Fiscal Conservative, Social Liberal

Whenever I hear that phrase, I cringe, because it’s a favorite phrase of upper middle class, white liberals who have fallen for both a false idea of fiscal conservatism and a shallow conception of social liberalism.

The social liberalism is generally a vague mixture of support of abortion rights, environmental protection, and LGBTQ rights. The fiscal conservatism is usually some vague platitudes about living within our means, not wanting to pay taxes, and perhaps some Pete Peterson-esque BS about cutting Social Security or Medicare and/or the ‘fixing’ the federal debt.

Here is an example my objections, which show why this stance is almost always BS.

For example, on LGBTQ issues, the support is frequently around marriage equality (though it is less vital since the Supreme Court made it the law of land). All well and good, of course, but an issue that costs far more precious blood and treasure is the issue of the still high rates of homelessness, drug addiction, abuse, and suicide among LGBTQ youth. They don’t brunch and their issues cannot be solved with a court ruling. In fact, what they need is to loosen that belt and invest in social services and programs that cost, you know, money.

The fiscal conservatism is almost always a false economy. Cutting social services and depriving America of the talents and future contributions of those young people is a long term cost. In the medium term, the higher rates of STIs and the connection between drug addiction and crime have considerable costs in blood and treasure.

The thing is, we, as a country, always wind up paying for these things. Just as when conservatives pissed and moaned and cried about healthcare reform. We can’t afford it, they said. It will be too expensive, they said. Mindbogglingly ignorant. Can’t afford it? We are already paying for it. Literally. Money is fungible. America pays X amount per year for healthcare. We already pay for healthcare, as a nation. We are just doing it ineffectively. In fact, we even pay more than that X would suggest, because we are also paying in reduced wages.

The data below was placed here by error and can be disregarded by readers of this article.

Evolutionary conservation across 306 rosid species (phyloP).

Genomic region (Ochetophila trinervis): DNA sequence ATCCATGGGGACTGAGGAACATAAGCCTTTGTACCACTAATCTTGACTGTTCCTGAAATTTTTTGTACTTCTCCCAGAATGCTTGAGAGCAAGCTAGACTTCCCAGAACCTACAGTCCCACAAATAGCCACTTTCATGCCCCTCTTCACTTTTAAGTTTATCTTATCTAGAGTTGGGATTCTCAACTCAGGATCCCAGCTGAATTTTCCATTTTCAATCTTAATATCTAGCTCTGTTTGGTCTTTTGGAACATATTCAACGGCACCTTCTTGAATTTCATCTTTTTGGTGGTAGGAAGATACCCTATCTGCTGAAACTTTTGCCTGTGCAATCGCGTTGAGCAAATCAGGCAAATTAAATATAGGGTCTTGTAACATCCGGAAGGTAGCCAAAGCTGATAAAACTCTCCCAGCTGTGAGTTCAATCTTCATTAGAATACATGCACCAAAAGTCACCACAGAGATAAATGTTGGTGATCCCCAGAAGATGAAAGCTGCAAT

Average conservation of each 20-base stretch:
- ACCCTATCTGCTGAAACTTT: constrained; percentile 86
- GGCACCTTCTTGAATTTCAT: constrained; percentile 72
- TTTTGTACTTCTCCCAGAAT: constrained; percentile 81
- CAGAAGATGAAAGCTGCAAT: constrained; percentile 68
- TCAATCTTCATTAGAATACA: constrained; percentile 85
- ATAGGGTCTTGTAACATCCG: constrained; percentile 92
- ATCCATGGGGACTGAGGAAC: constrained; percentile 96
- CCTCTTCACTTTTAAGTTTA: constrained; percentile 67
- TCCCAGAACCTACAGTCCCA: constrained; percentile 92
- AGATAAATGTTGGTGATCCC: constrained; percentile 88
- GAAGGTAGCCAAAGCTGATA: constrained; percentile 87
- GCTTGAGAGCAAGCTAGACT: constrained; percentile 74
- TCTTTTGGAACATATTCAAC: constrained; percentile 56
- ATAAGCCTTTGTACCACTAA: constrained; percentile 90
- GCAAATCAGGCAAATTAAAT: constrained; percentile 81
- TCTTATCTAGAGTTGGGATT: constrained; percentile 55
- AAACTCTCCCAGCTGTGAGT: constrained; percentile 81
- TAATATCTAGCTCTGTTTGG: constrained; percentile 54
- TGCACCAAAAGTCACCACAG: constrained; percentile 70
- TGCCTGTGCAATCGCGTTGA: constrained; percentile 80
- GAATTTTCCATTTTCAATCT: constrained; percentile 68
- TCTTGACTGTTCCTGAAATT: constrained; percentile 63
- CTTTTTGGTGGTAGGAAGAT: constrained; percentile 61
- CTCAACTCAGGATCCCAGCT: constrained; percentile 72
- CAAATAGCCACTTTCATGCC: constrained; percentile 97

That goes for most of this stuff. In fact, it’s very much like your mother told you when you were a kid: take care of it now, or else it will be worse later. Take your medicine and pay upfront for social services for those kids, or else pay later and pay more. Set up a rational healthcare system that controls costs or else don’t and pay more later, one way or another.

Fiscal conservatism is actually about not wanting to pay now. Not wanting to pay now, also benefiting from the fact that, in America, poor people will pay a higher relative share of those future costs than you.

Other phrases I hate include, ‘I vote the person, not the party’ and ‘I’m just telling it like it is.’

In the first phrase, nine times out of ten, that’s just to provide an independent veneer, because the person who said that invariably votes for the candidate of a single party (usually Republican, because most Democrats aren’t so ashamed of their affiliation) in 99% of elections.

In the second case, the phrase almost always follows a statement which was some combination of pointlessly hurtful and/or racist.

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